The upstairs izakaya at Chinatown ramen shop Daikaya is set to open as soon as this weekend. Here are 10 things you should know about it:

1. The space is reminiscent of a Japanese izakaya, but you’d never find an izakaya like it in Japan. For example, co-owner Daisuke Utagawa says he’s never seen an izakaya in Japan with a bar; people just drink at tables. But at Daikya, the bar takes up the center of the room.

2. Edit’s Brian Miller, who designed the space, accompanied Daikaya’s owners Utagawa, Katsuya Fukushima, and Yama Jewayni on a trip to Tokyo in late 2011 to seek out inspiration.

3. The walls have images from the manga (or Japanese comics) Oishiboand Drops of God. There are also Japanese tour posters for Western artists.

4. Among the dishes you’ll find: grilled oysters with sake and oyster salt, grilled avocado with ponzu and fresh wasabi, miso cod with carrot puree and pickled ginger, fermented Japanese vegetables, and spicy cod roe spaghetti. For dessert, there are chocolate ice cream with miso-banana caramel, a Japanese flan with burnt caramel granita, and sesame panna cotta. (Check out a draft menu below. Note: It may change.)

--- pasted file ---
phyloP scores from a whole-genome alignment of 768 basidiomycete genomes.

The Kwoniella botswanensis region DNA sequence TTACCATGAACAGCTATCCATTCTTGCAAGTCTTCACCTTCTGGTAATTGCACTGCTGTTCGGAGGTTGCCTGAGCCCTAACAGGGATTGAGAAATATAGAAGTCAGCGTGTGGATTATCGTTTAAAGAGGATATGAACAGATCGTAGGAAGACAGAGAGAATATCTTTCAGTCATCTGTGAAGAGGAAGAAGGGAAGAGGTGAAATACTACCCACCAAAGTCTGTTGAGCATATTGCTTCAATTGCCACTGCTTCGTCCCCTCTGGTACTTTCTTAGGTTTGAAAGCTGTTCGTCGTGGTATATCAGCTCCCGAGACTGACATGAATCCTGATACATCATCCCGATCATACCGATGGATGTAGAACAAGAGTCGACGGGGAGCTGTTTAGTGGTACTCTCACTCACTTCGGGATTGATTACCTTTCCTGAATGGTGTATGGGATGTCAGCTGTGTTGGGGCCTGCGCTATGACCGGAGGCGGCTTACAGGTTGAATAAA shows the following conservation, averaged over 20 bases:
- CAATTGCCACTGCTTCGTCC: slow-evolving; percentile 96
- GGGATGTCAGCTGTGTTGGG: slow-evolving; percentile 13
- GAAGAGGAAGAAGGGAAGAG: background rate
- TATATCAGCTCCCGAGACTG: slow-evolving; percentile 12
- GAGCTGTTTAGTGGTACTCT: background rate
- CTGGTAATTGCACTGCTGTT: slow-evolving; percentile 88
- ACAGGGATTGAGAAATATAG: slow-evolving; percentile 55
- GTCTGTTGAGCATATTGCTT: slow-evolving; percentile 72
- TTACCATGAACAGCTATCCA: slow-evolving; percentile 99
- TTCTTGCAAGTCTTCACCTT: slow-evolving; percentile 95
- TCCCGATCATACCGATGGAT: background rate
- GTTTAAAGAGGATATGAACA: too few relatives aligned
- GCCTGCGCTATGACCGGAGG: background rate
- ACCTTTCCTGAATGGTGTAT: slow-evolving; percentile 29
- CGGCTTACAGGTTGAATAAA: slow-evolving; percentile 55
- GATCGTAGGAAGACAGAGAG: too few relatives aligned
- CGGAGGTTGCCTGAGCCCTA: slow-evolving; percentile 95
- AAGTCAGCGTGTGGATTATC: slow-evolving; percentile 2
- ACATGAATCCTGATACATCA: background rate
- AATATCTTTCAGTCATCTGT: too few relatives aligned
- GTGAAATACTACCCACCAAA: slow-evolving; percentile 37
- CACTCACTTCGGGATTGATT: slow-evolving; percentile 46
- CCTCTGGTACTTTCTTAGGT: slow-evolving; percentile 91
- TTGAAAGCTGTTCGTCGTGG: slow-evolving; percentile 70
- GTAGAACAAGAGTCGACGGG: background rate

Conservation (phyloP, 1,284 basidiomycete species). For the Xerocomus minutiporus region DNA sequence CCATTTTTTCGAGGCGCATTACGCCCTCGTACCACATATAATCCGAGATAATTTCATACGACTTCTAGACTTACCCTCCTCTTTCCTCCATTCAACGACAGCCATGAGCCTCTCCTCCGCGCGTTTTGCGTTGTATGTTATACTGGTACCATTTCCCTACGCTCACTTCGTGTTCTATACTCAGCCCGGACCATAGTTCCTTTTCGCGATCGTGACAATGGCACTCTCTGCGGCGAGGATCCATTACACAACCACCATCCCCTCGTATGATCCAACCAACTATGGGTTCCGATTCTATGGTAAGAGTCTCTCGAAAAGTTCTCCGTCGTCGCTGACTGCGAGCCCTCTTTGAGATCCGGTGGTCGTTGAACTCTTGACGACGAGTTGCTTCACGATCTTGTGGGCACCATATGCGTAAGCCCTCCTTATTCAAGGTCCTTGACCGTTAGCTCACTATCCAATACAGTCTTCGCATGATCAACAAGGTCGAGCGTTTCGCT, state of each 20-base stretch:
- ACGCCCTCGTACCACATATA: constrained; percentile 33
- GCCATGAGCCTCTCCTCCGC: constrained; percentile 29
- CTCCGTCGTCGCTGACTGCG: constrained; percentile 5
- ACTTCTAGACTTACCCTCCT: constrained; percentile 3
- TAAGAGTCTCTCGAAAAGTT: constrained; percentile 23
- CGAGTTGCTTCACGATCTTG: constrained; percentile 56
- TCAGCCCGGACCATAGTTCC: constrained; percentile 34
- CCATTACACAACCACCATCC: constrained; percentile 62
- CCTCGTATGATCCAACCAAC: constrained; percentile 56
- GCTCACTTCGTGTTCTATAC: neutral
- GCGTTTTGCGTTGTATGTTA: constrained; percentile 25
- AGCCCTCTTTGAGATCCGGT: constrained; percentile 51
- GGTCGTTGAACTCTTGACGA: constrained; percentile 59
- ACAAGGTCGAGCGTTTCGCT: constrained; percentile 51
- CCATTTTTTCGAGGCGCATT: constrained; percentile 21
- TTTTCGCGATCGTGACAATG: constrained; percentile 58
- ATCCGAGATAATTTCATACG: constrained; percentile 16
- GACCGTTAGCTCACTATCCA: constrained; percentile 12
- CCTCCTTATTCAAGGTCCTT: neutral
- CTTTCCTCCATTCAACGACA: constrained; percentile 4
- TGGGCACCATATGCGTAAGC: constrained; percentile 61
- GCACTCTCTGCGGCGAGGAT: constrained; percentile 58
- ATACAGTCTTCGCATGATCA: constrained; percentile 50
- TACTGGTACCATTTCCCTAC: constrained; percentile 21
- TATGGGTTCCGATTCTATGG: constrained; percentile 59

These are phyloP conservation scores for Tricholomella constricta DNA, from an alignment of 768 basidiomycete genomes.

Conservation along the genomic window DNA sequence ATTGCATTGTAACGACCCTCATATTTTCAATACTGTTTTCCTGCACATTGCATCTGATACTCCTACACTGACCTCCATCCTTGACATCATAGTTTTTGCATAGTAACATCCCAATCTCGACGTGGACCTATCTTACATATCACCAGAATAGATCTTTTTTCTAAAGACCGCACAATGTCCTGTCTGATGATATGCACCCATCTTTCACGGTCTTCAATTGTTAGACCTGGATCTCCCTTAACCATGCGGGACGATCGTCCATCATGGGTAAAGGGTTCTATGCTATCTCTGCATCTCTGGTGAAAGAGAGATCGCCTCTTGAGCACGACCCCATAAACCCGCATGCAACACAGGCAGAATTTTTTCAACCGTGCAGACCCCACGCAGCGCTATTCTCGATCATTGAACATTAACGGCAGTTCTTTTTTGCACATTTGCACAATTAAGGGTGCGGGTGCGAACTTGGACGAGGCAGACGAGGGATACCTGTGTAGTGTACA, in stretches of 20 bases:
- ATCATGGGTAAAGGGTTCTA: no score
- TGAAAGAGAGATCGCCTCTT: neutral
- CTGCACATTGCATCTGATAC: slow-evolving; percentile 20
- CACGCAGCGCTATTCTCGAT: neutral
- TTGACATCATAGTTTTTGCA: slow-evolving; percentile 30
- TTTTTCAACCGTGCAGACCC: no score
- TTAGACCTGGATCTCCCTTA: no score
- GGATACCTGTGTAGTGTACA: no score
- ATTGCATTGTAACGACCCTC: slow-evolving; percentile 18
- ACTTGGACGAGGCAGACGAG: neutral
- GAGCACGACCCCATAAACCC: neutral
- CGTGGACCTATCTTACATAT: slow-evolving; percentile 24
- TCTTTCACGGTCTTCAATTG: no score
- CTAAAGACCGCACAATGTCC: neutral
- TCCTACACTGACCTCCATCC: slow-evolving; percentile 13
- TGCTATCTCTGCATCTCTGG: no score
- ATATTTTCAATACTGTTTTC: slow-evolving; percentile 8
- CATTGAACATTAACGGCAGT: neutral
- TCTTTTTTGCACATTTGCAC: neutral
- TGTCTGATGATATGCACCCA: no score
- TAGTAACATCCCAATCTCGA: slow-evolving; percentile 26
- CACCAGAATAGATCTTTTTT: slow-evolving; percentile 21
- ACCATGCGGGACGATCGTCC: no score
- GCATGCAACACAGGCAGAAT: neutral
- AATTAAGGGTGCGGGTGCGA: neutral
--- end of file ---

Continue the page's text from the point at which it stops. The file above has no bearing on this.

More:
5. There will be sake bombs made with spherified sake in a glass of Sapporo—-a product of Fukushima‘s molecular gastronomy background.

6. There are a variety of shochu options distilled from barley, rice, sesame, brown sugar, buckwheat, and sweet potato. Daikaiya will have its own take on bottle service: “chu-hai service.” General manager James Horn explains there’s a cocktail in Japan called the shochu highball made with shochu, some kind of citrus, and soda. For $5 extra, guests can get a platter with a glass juicer, half of a grapefruit that’s been infused with bitters, and a glass of soda water. They can then juice their own grapefruit and add it with soda to their shochu.

7. There’s a cocktail with candied soba. It’s called the Granguro Girl and contains wine-based aperitif Byrrh, Gran Classico, and lemon. Mixologist Eddie Kim says the candied soba idea came from Pabu in Baltimore. “This is a great drink to start off the night with,” Kim says.

8. Most of the cocktails are on the lighter side to better pair with the Japanese food. They’ll range from $9 to $12.

9. The extensive sake list is broken down into categories: aromatic and fragrant, natural (unpasturized), dry and crisp, unfiltered, light and smooth, and complex and full bodied. Most are sold by the bottle, but seven are by the glass in addition to the house sake.

10. There’s a DJ booth. Chef Fukushima, a DJ in his high school and college days, may just make a cameo at some point.

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Photo by Jessica Sidman